ADVANCES IN SLOWING HUNTINGTON’S DISEASE PROGRESSION

Huntington’s Disease (HD) is a progressive neurodegenerative disorder characterized by deficits of motor control, decline of cognitive ability, and emotional dysregulation (Albanese & Jankovic, 2012). The mean age of onset for HD is 40 and illness duration is typically 17 years, with men and women equally affected (Dickson & Weller, 2011). A variant known as Juvenile Huntington’s Disease has also been described, with symptoms differing from classic HD and onset of the condition occurring before age 21 (Nance, 1997). The leading causes of fatality in HD are pneumonia and suicide (Heemskerk & Roos, 2010; Roos, 2010).

Prevalence of HD in the Caucasian population is estimated at between 1 in 10,000 and 1 in 20,000 (Roos, 2010); this is significantly higher than the rate observed in other ethnic groups (Warby et al., 2011). A meta-analysis conducted by Pringsheim et al. (2012) estimated the worldwide prevalence of the disease at 2.71 incidents per 100,000. While exact statistics on the Republic of Ireland’s incidence of HD are unavailable at the time of writing, the minimum number of those affected in Northern Ireland has been calculated as 10.6 in 100,000 (Morrison, Harding-Lester, & Bradley, 2011); extrapolations made from this data estimate the number of HD cases in the Republic of Ireland at approximately 500 (Huntington’s Disease Association of Ireland, 2010).

Symptoms of preclinical HD include weight loss, mild cognitive decline, and problems with mood (e.g. irritability), as well as subtle problems with movement of the fingers, toes, face and eyes (Ruppr et al., 2010).

Presenting physical characteristics of HD include jerking, involuntary movements known as chorea, unstable stance, and speech/swallowing difficulties; slowed processing of movement and muscle rigidity often occur in later disease stages (Gil-Mohapel, 2012). Common cognitive deficits include difficulty organising thoughts; problems with working memory, visual memory, and verbal memory; and impaired concentration (King et al., 2011). These deficits can progress to levels similar to those observed in cortical dementias such as Alzheimer’s Disease (Albanese & Jankovic, 2012). Neuropsychiatric disturbances associated with HD include depression, obsessive compulsive disorder, anxiety, and psychoticism (Marshall et al., 2007). This can result in increased risk taking, erratic behaviour and mood swings. Significantly higher risk of suicide has also been observed in patients (Hubers et al., 2012).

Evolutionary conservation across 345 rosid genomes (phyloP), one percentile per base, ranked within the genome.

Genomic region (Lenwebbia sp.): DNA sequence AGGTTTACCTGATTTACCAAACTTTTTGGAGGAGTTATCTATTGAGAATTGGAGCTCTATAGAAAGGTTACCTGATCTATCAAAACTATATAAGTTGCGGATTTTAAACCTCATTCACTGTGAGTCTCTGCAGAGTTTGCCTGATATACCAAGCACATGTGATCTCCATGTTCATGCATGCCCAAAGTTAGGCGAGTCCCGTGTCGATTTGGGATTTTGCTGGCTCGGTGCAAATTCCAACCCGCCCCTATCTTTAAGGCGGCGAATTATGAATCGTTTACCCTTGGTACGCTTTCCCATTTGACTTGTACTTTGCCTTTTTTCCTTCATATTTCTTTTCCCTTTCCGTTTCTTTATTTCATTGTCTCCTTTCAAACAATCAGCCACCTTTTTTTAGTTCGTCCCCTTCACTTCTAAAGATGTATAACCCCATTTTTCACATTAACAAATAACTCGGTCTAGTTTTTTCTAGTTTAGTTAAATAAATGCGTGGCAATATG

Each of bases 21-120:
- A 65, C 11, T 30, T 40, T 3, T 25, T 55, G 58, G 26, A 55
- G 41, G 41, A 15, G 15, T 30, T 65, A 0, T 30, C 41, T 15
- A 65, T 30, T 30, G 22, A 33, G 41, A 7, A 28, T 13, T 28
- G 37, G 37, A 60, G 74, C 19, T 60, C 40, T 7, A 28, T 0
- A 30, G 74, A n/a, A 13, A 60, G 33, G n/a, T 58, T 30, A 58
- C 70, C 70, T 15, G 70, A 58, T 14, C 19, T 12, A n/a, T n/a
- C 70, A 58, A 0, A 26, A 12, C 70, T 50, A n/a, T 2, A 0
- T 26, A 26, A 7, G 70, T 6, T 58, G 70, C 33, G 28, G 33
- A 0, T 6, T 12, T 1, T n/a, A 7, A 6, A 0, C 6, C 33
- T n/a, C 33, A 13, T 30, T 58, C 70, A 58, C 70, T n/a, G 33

The specific mechanisms which trigger HD are as of yet unknown (Spinelle, 2011), however it has been identified as an autosomal dominant disorder which causes cell death in the area of the brain area known as the basal ganglia (Martin, 2006). This cell death is a result of genetic mutation in chromosome 4 which causes accumulation of neurotoxic protein clumps, particularly in the striatum (Ribeiro et al., 2012). It has been observed that the rate of cerebral atrophy in HD is only partially related to innate sequencing factors; therefore other non-DNA related genetic factors and environmental factors may play a role in the disease progression (Rosas et al., 2011).

There are no treatments currently available to slow the disease onset or progression (Aron, Tsebetkov, & Finkbeiner, 2013), however recent research using genetically engineered mice has identified the efficacy of progenitor cells (which are similar to stem cells) in delaying the disease progression (Benraiss et al, 2013). Use of chemical compounds to inhibit a specific enzyme, kynurenine 3-monooxygenase (KMO), has also shown positive results in alleviating HD-relevant phenotypes in transgenic animal models of HD and Alzheimer’s Disease (Amaral et al., 2013). Specific antioxidants have been found to reduce HD related damage to DNA in a mouse model of the disease (Xun et al., 2012). While the results of these studies may be promising in terms of therapeutic treatment, caution should be taken in relation to the external validity of the studies and the application of such treatments to human samples. Clinical trials with human participants would be beneficial in considering the value of these findings.